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  • The strain of the next three years' continuous work undermined his health and his eyesight, and he was compelled to retire from his professorship. During these years he had published works on Plato and Socrates and a history of philosophy (1875); but after his retirement he further developed his philosophical position, a speculative eclecticism through which he endeavoured to reconcile metaphysical idealism with the naturalistic and mechanical standpoint of science.

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  • In 1650 he resumed his professorship at Upsala, but early in the following year he was obliged to resign on account of ill-health.

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  • When, therefore, in 1850, Mr Stowe was elected to a professorship in Bowdoin College, Brunswick, Maine, and removed his family thither, Mrs Stowe was prepared for the great work which came to her, bit by bit, as a religious message which she must deliver.

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  • In 1852 Professor Stowe accepted a professorship in the Theological Seminary at Andover, Massachusetts, and the family made its home there till 1863, when he retired wholly from professional life and removed to Hartford.

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  • In 1804 Vauquelin resigned his professorship at the College de France and successfully used his influence to obtain the appointment for Thenard, who six years later, after Fourcroy's death, was further elected to the chairs of chemistry at the Ecole Polytechnique and the Faculte des Sciences.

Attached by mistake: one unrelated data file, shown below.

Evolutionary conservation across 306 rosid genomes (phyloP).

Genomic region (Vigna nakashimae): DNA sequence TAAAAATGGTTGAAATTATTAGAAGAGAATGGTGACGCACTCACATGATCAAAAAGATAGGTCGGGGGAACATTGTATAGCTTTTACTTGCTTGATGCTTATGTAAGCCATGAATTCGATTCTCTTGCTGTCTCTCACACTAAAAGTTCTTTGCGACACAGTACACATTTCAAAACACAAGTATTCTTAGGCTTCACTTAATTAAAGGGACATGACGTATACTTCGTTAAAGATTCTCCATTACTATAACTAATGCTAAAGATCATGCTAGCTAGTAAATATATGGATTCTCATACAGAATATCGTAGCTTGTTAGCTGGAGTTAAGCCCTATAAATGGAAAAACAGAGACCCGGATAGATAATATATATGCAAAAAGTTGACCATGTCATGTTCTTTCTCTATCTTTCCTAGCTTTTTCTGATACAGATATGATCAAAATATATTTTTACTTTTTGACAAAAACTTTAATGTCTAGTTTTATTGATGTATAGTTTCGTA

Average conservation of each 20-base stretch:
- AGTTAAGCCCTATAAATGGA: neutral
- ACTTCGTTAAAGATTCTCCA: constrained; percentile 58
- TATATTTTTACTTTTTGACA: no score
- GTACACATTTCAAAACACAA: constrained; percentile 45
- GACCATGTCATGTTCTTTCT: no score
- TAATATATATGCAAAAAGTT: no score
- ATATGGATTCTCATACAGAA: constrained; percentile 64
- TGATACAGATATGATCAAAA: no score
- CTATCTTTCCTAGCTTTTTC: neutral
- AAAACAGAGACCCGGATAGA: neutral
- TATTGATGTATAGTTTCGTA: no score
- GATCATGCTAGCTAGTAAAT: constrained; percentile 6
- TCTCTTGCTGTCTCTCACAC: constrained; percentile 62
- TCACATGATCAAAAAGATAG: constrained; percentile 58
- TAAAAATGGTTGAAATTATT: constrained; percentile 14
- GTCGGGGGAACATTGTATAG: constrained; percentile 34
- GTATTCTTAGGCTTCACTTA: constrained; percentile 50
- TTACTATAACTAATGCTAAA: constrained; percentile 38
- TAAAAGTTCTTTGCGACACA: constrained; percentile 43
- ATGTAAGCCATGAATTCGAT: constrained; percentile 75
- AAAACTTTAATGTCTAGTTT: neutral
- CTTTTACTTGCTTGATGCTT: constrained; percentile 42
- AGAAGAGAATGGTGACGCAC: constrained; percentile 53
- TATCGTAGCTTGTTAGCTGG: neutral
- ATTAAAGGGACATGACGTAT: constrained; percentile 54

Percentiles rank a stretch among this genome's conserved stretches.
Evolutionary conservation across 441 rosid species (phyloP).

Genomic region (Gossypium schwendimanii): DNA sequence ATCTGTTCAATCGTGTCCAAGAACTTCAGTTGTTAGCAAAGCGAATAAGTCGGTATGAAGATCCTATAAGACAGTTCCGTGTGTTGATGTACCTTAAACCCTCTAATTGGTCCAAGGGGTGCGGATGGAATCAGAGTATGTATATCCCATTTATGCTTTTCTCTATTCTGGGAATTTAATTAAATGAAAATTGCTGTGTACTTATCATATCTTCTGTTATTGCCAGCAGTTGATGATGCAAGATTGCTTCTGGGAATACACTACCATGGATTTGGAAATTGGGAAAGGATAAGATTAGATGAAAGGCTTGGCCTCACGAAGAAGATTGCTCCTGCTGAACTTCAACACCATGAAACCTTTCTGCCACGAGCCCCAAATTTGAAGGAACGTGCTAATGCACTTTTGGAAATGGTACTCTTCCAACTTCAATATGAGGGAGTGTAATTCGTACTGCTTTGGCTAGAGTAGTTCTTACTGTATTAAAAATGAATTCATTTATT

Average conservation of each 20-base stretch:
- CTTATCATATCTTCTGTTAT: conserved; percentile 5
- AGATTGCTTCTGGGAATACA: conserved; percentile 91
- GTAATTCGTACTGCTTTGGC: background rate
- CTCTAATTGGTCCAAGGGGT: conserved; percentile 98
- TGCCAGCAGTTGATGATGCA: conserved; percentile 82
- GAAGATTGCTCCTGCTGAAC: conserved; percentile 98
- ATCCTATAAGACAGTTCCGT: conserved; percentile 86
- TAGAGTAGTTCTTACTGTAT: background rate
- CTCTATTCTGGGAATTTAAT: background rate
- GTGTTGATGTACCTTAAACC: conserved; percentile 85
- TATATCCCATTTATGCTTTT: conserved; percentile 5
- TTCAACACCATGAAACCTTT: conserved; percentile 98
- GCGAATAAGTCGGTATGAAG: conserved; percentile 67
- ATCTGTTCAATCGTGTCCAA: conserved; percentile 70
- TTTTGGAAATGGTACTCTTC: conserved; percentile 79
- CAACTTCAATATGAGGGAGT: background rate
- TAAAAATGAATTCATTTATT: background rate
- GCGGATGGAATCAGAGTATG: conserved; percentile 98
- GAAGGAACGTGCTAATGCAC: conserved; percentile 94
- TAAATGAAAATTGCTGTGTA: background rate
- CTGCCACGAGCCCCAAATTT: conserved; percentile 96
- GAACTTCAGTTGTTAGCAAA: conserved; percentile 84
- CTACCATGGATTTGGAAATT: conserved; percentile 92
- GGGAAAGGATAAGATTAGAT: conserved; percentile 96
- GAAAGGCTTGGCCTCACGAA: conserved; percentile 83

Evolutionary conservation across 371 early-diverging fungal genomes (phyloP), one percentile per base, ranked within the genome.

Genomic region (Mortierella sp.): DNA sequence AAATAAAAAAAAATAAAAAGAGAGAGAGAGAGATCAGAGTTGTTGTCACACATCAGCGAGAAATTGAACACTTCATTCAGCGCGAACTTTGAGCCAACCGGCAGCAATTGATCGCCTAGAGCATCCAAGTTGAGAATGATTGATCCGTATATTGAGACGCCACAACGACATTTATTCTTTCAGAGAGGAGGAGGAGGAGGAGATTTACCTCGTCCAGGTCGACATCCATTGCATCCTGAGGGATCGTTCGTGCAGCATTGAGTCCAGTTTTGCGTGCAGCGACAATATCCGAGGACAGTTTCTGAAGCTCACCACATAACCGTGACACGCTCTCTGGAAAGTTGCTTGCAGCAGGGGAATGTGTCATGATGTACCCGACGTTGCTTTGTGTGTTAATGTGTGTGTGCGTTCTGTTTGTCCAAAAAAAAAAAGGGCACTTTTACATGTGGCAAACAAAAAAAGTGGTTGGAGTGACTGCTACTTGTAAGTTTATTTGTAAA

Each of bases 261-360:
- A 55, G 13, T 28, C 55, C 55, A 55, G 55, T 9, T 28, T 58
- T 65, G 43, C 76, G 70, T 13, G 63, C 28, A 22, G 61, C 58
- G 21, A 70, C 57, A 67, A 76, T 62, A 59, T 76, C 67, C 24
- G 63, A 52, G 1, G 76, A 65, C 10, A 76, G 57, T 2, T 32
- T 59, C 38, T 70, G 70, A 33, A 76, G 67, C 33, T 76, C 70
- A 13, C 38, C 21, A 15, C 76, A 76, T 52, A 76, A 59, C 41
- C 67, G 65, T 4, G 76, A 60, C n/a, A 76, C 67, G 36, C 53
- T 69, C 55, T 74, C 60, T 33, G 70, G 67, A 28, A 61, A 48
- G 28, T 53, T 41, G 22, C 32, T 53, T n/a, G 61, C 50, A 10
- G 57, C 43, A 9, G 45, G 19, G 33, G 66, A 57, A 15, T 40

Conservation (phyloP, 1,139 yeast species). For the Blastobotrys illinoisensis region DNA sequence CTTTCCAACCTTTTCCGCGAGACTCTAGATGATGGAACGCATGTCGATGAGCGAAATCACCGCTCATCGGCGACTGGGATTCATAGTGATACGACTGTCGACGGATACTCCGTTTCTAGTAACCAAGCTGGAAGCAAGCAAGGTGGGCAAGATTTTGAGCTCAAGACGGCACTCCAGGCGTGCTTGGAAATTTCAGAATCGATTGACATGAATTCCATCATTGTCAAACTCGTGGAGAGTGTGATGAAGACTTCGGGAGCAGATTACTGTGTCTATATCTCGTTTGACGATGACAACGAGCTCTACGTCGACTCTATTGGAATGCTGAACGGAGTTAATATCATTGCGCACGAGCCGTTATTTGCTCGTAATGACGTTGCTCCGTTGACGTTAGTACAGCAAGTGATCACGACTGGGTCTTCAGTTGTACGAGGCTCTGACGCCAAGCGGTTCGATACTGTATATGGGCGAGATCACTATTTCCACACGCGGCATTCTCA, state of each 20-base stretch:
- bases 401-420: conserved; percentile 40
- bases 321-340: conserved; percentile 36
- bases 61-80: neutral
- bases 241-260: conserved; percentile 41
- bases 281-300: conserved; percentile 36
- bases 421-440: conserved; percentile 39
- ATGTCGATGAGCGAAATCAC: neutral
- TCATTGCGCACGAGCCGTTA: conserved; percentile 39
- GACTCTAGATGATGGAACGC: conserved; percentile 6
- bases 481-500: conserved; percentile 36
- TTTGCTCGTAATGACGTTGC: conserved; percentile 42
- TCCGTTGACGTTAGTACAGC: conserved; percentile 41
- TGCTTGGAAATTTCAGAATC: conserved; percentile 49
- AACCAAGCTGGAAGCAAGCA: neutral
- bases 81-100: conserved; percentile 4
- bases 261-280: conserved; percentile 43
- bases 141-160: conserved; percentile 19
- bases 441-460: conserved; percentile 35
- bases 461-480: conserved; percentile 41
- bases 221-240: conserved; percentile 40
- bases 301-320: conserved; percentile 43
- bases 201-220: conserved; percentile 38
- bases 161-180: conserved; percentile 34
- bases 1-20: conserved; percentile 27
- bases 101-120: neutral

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  • But he felt that his real vocation was philosophy, and after holding for a short time an extraordinary professorship of theology, he became professor of philosophy in 1855.

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  • In 1834 he was called to a professorship at Halle, where he remained till his death, on the 11th of January 1884.

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  • In 1849 he was appointed professor of practical chemistry at University College, London, and from 1855 until his retirement in 1887 he also held the professorship of chemistry.

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  • Appointed to a lectureship at the Ecole Normale Superieure in February 1870, to a professorship at the Paris faculty of letters in 1875, and to the chair of medieval history created for him at the Sorbonne in 1878, he applied himself to the study of the political institutions of ancient France.

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  • Having settled at Cambridge in 1796, Gregory first acted as sub-editor on the Cambridge Intelligencer, and then opened a bookseller's shop. In 1802 he obtained an appointment as mathematical master at Woolwich through the influence of Charles Hutton, to whose notice he had been brought by a manuscript on the "Use of the Sliding Rule"; and when Hutton resigned in 1807 Gregory succeeded him in the professorship. Failing health obliged him to retire in 1838, and he died at Woolwich on the 2nd of February 1841.